February 23, 2016
For those who are or were once signed up to my real estate blog, after a five-year hiatus I am blogging again and you’ll find me at: http://www.mlsvallarta.com/en/blog/real-estate-blog. You can sign up to receive regular posted blogs as well. This wordpress blog will no longer be used.
November 16, 2011
Those who visit this blog regularly will have noticed that I have not posted anything since mid’ September. My schedule has made posting and gathering information regarding the local real estate market difficult and it will remain this way over the next year of so.
From the conversations I have had with realtors and developers, the market has seemed to have bottomed out with a number of realtors experiencing good activity. The activity however, is with real estate that has been substantially reduced in price from its highs. But at least there is activity, good activity, something they haven’t seen over the last few years, which should help create a firm bottom for this cycle.
Unfortunately it is not the same for developers, many of whom face a situation where re-sale properties are selling for less than what they can build for. The developers who are selling are those that have entered into the market with new product involving smaller sized units with less amenities, so they can be competitive. We are even seeing the return of the one-bedroom condo, something the market hadn’t provided for some time.
Prices are down as much as 40%, back to what they were in 2003, before the market really took an upswing and real estate activity tripled in one year, as reported by the local MLS.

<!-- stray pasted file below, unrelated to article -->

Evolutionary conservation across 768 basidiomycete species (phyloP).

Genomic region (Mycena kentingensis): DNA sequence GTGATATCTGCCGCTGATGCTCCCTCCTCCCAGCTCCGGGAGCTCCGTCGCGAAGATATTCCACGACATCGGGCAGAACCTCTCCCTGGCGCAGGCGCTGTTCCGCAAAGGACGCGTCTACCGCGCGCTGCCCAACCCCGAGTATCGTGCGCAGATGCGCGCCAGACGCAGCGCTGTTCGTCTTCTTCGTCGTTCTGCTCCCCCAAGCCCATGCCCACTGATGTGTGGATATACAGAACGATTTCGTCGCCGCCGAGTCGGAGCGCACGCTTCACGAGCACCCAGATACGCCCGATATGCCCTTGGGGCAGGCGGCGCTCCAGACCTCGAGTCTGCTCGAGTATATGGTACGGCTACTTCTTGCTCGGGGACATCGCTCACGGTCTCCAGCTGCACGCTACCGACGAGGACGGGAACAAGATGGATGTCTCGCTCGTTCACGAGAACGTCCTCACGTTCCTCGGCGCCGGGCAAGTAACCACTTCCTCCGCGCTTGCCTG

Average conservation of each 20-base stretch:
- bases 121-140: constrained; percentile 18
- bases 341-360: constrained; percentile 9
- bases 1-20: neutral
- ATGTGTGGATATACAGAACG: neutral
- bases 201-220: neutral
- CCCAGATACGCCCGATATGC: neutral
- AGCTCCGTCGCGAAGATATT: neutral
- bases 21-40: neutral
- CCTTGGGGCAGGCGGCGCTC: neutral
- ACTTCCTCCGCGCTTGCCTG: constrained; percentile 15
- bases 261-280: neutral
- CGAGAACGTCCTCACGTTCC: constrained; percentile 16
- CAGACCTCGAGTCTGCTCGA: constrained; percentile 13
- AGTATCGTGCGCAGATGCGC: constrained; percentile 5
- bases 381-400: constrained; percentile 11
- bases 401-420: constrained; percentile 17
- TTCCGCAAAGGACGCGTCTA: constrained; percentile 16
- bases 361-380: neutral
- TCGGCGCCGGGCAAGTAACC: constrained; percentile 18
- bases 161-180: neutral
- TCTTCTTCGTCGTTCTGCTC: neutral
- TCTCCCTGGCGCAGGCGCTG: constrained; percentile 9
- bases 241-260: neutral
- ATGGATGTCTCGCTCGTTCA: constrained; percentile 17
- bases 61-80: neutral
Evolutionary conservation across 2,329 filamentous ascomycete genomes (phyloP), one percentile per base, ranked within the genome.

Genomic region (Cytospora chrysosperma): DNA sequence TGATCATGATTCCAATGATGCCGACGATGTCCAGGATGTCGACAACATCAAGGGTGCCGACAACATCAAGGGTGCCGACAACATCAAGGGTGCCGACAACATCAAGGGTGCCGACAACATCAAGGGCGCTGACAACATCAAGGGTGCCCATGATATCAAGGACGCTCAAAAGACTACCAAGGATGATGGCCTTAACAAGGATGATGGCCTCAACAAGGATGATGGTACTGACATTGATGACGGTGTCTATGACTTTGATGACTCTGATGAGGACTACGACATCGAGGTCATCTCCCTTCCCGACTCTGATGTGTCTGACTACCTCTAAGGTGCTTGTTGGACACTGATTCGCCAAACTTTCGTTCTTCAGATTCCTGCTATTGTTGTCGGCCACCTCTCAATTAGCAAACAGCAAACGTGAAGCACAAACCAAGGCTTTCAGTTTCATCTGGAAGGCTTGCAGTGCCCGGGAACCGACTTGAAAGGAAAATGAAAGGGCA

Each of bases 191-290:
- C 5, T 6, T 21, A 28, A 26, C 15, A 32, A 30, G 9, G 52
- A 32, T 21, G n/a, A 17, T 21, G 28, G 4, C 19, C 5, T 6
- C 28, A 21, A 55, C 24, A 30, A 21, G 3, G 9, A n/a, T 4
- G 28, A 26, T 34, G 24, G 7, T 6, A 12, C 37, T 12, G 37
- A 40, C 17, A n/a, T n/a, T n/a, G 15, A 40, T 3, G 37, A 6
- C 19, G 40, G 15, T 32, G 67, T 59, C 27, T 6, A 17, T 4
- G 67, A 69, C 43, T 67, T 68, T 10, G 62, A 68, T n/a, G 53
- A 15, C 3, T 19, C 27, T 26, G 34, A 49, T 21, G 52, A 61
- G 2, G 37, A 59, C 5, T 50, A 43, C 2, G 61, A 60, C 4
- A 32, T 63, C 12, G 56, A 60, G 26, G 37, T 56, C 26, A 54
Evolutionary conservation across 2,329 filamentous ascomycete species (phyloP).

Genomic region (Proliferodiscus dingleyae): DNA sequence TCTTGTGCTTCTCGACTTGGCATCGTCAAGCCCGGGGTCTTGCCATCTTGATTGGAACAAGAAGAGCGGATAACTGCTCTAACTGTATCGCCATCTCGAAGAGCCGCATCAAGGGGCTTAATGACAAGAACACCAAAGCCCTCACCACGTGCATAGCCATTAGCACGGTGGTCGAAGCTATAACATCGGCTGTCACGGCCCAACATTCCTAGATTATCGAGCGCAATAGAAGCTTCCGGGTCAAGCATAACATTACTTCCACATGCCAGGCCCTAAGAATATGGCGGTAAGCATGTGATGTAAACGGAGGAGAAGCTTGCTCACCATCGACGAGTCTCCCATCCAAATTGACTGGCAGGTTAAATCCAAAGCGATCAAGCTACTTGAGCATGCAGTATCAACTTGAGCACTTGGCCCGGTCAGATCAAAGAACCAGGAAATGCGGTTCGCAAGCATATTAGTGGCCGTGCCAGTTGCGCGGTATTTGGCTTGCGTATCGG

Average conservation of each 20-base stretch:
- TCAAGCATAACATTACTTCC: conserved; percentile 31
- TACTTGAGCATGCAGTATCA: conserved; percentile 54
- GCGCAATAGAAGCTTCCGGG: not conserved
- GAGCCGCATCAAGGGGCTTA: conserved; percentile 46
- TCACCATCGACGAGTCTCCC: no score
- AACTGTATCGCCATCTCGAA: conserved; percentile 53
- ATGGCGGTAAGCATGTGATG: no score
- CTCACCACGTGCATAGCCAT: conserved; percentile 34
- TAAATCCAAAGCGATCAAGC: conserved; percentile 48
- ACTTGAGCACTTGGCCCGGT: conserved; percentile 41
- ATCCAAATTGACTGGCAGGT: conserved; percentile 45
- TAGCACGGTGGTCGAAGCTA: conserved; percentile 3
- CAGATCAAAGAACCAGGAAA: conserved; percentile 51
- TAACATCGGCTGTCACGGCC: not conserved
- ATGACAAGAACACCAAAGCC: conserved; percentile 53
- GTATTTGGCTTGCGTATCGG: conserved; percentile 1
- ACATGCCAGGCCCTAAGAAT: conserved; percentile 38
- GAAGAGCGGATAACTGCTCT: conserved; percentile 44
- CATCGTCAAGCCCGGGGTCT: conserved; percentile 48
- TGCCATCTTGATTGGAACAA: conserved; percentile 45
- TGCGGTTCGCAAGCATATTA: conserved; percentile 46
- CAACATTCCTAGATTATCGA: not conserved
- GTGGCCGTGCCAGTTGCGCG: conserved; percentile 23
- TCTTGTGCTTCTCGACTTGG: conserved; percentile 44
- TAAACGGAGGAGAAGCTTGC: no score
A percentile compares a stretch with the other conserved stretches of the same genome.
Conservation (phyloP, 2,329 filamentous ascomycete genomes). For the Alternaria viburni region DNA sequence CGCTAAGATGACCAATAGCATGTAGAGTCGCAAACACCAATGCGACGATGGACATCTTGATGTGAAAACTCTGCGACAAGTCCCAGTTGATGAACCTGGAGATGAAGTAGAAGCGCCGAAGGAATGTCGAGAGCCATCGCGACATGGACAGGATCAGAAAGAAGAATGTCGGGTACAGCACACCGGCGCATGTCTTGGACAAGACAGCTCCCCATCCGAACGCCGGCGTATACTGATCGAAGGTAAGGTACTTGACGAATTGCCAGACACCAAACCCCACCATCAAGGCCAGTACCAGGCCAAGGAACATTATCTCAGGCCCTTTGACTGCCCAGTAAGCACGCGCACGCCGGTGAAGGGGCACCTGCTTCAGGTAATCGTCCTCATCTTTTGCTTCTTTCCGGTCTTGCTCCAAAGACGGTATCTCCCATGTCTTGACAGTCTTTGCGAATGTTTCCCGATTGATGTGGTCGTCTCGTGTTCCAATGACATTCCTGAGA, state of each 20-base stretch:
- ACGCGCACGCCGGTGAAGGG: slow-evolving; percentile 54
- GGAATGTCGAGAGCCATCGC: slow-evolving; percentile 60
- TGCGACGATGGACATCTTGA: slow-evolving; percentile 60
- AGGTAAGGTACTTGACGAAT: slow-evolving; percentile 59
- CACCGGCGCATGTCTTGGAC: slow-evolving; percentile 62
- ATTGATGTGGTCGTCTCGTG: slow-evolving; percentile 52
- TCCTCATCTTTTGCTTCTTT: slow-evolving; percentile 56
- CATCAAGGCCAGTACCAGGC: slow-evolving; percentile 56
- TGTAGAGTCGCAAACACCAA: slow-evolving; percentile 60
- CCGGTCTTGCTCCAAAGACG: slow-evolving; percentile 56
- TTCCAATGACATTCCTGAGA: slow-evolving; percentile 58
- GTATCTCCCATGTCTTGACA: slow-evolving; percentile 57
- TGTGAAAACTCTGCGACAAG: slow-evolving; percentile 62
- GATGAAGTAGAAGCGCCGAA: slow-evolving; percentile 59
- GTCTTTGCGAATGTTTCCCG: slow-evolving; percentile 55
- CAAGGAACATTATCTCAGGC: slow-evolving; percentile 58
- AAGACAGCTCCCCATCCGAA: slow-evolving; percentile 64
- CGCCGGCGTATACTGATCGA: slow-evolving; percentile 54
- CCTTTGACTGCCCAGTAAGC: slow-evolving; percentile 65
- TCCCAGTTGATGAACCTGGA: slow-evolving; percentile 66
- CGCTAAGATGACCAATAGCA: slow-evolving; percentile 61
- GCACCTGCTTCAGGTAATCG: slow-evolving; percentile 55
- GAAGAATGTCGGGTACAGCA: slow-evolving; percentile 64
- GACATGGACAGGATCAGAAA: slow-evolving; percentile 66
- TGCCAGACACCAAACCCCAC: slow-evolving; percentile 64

So it is definitely a buyer’s market. If you have been considering buying property in the region, its a good time to be looking.
That’s it for now, hope to be back soon.
May 17, 2011
For anyone who has had to deal with waiting in line at government offices in Mexico, you’ll relate to this wonderful short video (5 minutes) about a young girl trying to get a work permit in Madrid. It was created at the Madrid Film Institute. Funny…
November 22, 2010
The following article was recently featured in the Mexican magazine El Proceso in Spanish, online here, with the English translation posted at http://www.sott.net. This is an interesting development, as it parallels what Columbia did in the 90s to fight their drug cartels. It was only when the USA became involved, with permission given by then Columbian president Gaviria to eradicate the country of drug lords who were seemingly overtaking the country. The CIA set up offices in the American Consulate and provided logistical information to the army, and even to a group called Los Pepes, vigilantes made up of people who had been persecuted by Escobar or were his competition. It was equipment supplied by the CIA to the army that finally located Pablo Escobar and killed him. It seems that something similar may be taking place now in Mexico (although not necessarily with the vigilantes!). This could be a turning point for Mexico’s war with the drug cartels.
Mexican Magazine Proceso reveals the location of a US Military-Intelligence “Megaplex” in Mexico City.
- The Megaplex includes offices for the CIA, FBI, DEA, Defense Intelligence, BATF, Department of Treasury and others.
- U.S. Intelligence Operatives will no longer have to disguise themselves as diplomats.
- Mexico will now have a Military ‘Liaison’ for NORTHCOM.